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Common workplace systems

Discussion in 'Employment & Jobs' started by Dexter, Feb 27, 2008.

  1. Dexter

    Dexter Nibble Poster

    Hi guys.

    Ok, so lucky little Dexter applied for his first tech job by email on Monday. Dexter got a phone call two hours later asking if he would be available for a telephone interview the following day, he was and after that interview was invited to the a face to face interview for the 4th march. yeh!!!!

    Ok so enough of that! ha! But I am expecting to get tested a bit by the interviewer so I've done a little bit of reading concerning other peoples experiences in such situations. A few people have mentioned being asked questions like "Could you explain what Citrix does?". Until reading about it afterwards I had no idea what CItrix did, despite the fact that it seems to be common with many large companies so I was wondering if some of the members who currently work in the IT industry could give me a rundown of some of the most common technologies in their office/workplace. Just some stuff to read up on to be prepared for any similar "what is X?" questions.
    Certifications: A+ N+ MCDST
  2. greenbrucelee
    Highly Decorated Member Award

    greenbrucelee Zettabyte Poster

    I don't work in IT yet so all I can say is good luck Dexter :D
    Certifications: A+, N+, MCDST, Security+, 70-270
    WIP: 70-620 or 70-680?
  3. sunn

    sunn Gigabyte Poster

    That's a pretty open question. Systems and applications are usually dependant on many things including the needs of the company and the industry standard. For example, some companies may use Exchange, whereas others might choose Lotus notes, and another may go with an open source solution (i.e. Sendmail, Open-Xchange).

    Here is a recent thread that might help give an overview
  4. Theprof

    Theprof Petabyte Poster Premium Member

    Hey Dexter, congrats on the interview first of all. Hope everything goes well.

    In the environment that I work in is very broad, we use many different technologies anything from Microsoft office to citrix to Blackberry Enterprise server, etc.

    It depends on what type of job you're applying for, if it's desktop support I could give you a few ideas as to what some organizations are using, etc.

    What I use in the office: Applications include Microsoft Office, Citrix, Symantec Ghost 7.5, in house applications (different in every company), etc. Operating systems include Windows 2000 professional, Windows XP professional, Windows 2003 server, Windows Vista. More on the server side would be BES, doing AV server tasks, creating-unlocking-resetting users passwords in AD, troubleshooting server based applications.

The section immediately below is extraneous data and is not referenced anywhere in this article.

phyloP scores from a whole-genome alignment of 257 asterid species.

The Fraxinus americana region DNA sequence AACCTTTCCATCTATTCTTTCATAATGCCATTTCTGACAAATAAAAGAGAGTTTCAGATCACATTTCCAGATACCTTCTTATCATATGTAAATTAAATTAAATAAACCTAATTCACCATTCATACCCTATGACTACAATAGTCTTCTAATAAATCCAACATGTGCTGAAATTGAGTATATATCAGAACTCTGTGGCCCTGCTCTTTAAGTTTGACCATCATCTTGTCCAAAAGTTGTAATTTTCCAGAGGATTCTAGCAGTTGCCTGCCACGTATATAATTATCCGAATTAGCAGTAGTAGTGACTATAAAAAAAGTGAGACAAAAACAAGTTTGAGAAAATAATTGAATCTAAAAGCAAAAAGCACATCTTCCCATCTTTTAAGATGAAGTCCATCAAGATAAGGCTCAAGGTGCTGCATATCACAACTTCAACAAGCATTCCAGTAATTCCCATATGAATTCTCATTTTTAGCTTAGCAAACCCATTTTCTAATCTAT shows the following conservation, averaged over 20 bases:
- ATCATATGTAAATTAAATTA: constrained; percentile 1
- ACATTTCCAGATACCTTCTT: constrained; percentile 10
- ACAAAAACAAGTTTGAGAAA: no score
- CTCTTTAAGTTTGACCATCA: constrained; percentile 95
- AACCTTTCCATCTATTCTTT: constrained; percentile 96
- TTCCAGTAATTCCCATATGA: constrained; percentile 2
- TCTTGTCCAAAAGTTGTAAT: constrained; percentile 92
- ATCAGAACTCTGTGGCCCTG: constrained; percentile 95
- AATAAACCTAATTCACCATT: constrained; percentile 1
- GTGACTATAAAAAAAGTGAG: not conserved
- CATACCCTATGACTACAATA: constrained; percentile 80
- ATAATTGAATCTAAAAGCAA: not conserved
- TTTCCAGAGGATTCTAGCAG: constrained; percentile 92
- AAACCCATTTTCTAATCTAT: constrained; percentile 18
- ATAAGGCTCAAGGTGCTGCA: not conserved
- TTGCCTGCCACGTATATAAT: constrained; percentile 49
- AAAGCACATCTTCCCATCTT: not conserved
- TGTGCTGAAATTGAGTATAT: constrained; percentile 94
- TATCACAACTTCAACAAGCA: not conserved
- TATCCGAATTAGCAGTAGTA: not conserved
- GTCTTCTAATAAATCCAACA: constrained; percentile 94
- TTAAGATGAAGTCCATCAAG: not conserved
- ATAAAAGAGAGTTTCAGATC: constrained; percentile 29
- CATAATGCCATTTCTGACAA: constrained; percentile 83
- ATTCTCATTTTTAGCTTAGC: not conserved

It could be different for you. But I would recommend freshening up on things like MS office, maybe get an idea about ghosting, operating systems, etc. Basically the idea is to understand the modern days technology that companies use on a daily basis. It shows that you have potential.

    Good luck.:biggrin
    Certifications: A+ | CCA | CCAA | Network+ | MCDST | MCSA | MCP (270, 271, 272, 290, 291) | MCTS (70-662, 70-663) | MCITP:EMA | VCA-DCV/Cloud/WM | VTSP | VCP5-DT | VCP5-DCV
  5. BosonMichael
    Highly Decorated Member Award

    BosonMichael Yottabyte Poster

    Search for every software application and hardware technology in existence. That's the scope of the questions you could be asked. It all depends on what the company uses. If they company doesn't use Citrix, they won't likely ask you any Citrix questions. As a result, I wouldn't be able to tell you what they're going to ask.

    More than likely, they won't ask you as much about "what is X"... they'll likely ask you "Here's a scenario. What would you do?" You either know it, or you don't. There's really no way to "brush up" or study for something like that, where you could be asked virtually ANYTHING.

    If you're the best fit for the company, then you'll be offered the job - it's as simple as that. Best of luck to you! :)
    Certifications: CISSP, MCSE+I, MCSE: Security, MCSE: Messaging, MCDST, MCDBA, MCTS, OCP, CCNP, CCDP, CCNA Security, CCNA Voice, CNE, SCSA, Security+, Linux+, Server+, Network+, A+
    WIP: Just about everything!
  6. neutralhills

    neutralhills Kilobyte Poster

    From Wikipedia:

    Complete article here.

    Microsoft licensed a version of Citrix' WinFrame (then renamed to MetaFrame and subsequently PresentationServer) and incorporated into their professional and server versions of Windows. You'll find it labelled as "Terminal Services" or "Remote Desktop". Once again from Wikipedia:

    Complete article http://en.wikipedia.org/wiki/Terminal_serviceshere.

    The Citrix product is more full-featured and runs using a protocol called ICA (Independent Client Architecture) whereas the Microsoft version uses the slightly less-efficient RDP (Remote Desktop Protocol).

    You'd be amazed at how far Citrix has penetrated into the market. For example, I support a large number of Citrix clients out here in the middle of nowhere (type Kirriemuir Alberta Canada into Google Earth if you want to see where that is). A lot of oil and gas installations use Citrix apps deployed from the main office and I have the extreme pleasure of trying to make them work over not-so-high-speed KA-band satellite links. I don't care what Citrix' promotional literature says, their software doesn't handle latency worth a tinker's damn, and satellite is nothing but latency. If the round-trip time on a packet exceeds what the Citrix server is expecting the session disconnects. I deal with this on a weekly basis and I'm a VERY rural service technician. Expect to run into even more Citrix products in a major city.
    Certifications: Lots.
    WIP: Upgrading MS certs

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